According to the District of Columbia Cancer Registry (DCCR), colorectal cancer (CRC) is the fourth most commonly diagnosed cancer and fourth leading cause of cancer death in the District of Columbia (DCCR, 2016). The burden of CRC is unevenly distributed across the District’s populations. Specifically, CRC incidence is nearly 18% higher in men than women; similarly, mortality rates are 36% higher among men. African American (AA) residents are diagnosed with CRC twice as often as any other race [age-standardized incidence rate (AIR) per 100,000 individuals- White-24.3, Other-27.7, AA-49.0]. Additionally, CRC mortality is almost three times higher among AAs compared to Whites [age-standardized mortality rate (AMR) 7.8 vs 20.7 per 100,000 individuals] (DCCR, 2012-2016). In 2018, the District’s overall screening rate was 73.8%, significantly higher than the screening rate among low-income populations (45.9%) (HRSA, 2018). Despite strong evidence that supports effectiveness of CRC screening, men forgo screening more often than women (31.1% vs 22%). By race/ethnicity, 21.8% Non-Hispanic White, 27.3% Non-Hispanic AA, and 34.3% Hispanic did not receive CRC screening.
DC Health’s CDC-funded (DP15-1502) Colorectal Cancer Control Program (DC3C) recognizes that screening represents the best opportunity to reduce CRC burden among District residents. As such, the program has successfully implemented evidence-based interventions (EBIs), client reminders, provider reminders, provider assessment and feedback, reducing structural barriers, and patient navigation (PN) to increase community demand, community access, provider referral and delivery of CRC screening services. In its first four years, the program worked with 20 clinics and achieved significant success by increasing CRC screening rates within partner clinics, from 19% to 35%. Clinics increased the overall number of patients up-to-date with recommended CRC screening from 2,415 (2015) to 5,085 (2018). The infrastructure, capacity, and partnerships that DC3C developed to achieve these outcomes will uniquely position the program to be effective in accomplishing the goals of the new funding opportunity.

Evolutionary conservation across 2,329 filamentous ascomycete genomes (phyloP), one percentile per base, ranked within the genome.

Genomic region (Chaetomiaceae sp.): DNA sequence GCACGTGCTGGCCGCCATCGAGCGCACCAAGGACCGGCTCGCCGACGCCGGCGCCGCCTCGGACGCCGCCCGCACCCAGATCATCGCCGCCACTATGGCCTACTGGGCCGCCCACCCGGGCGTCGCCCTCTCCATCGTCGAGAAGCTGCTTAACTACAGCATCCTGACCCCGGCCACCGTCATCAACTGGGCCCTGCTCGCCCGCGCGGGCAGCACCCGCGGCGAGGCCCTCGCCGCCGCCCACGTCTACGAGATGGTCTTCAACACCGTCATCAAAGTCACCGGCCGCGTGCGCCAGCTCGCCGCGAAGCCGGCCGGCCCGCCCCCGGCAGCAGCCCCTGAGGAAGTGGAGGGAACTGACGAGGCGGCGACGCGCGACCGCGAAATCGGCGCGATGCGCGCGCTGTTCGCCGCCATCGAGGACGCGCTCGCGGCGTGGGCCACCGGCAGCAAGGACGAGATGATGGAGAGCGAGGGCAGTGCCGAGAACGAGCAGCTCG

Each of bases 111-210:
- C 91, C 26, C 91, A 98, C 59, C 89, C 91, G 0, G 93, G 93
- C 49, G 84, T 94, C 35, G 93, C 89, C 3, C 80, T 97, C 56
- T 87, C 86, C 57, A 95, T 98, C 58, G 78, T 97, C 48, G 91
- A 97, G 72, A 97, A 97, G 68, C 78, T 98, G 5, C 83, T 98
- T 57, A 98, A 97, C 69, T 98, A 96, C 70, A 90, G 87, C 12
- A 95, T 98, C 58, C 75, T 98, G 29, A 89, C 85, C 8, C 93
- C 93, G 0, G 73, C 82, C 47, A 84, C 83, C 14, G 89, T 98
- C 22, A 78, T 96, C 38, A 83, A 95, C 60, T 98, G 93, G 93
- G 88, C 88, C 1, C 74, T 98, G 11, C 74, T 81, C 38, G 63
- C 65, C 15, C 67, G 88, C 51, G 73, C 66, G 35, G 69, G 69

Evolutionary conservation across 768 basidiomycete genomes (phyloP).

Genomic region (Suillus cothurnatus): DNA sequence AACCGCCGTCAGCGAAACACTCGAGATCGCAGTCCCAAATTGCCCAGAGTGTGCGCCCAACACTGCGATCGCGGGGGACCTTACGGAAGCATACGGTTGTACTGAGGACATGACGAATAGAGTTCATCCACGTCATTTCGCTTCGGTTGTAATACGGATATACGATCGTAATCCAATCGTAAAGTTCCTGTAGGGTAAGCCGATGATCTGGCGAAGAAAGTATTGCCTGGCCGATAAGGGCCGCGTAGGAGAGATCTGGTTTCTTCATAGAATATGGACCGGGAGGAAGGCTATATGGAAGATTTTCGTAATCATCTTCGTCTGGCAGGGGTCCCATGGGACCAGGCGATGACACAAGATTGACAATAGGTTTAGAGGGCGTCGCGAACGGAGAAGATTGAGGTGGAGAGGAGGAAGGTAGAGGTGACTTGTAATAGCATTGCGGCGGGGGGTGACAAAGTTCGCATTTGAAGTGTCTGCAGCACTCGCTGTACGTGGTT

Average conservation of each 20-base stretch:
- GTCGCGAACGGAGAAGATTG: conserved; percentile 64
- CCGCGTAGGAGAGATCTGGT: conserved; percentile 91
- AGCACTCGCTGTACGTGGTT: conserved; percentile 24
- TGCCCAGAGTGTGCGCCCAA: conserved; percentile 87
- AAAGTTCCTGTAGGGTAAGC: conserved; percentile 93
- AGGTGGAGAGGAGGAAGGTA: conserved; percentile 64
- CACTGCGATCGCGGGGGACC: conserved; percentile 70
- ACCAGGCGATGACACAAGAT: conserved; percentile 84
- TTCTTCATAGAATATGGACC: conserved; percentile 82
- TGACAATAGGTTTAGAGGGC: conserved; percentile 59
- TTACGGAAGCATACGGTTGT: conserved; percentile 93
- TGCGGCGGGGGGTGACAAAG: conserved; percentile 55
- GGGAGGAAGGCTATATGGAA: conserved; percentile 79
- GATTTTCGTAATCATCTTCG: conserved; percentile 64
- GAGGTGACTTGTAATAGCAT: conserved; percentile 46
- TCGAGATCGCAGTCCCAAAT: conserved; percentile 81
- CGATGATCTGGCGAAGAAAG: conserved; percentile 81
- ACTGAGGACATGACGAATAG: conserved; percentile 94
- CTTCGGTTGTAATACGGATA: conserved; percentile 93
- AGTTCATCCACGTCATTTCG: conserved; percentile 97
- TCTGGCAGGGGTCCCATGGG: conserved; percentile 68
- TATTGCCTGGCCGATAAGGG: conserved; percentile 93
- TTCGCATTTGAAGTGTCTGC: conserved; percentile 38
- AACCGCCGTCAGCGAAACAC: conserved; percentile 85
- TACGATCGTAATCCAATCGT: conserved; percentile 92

DC3C proposes to continue successful EBI implementation to improve CRC screening rates and follow-up among disproportionately affected populations (racial/ethnic minorities, low-income, Wards 5, 6, 7 & 8) to eliminate disparities and decrease the disease burden. The proposed activities use a collaborative approach with a broad range of partners including two FQHCs (Ellaine Ellis Clinic & Unity Health Care), one health system (MedStar Health), the DC Hospital Association (DCHA), the DC Primary Care Association (DCPCA), the regions’ health information exchange provider (Chesapeake Regional Information System for our Patients [CRISP]), a health information technology (HIT) expert (HealthEfficient) specializing in IT management, data reporting and clinical quality improvement (CQI), and multiple community-based stakeholders such as the DC Cancer Coalition, the DC Cancer Registry Advisory Board, and the Patient Navigator Network. This comprehensive network of partners will work collaboratively to build on the successes of the current program by expanding the reach, bolstering technical assistance (TA) and CQI efforts, and addressing gaps in clinical infrastructure, capacity, and workflow to ensure sustainability of EBIs to improve CRC health outcomes, especially among those most vulnerable to the disease.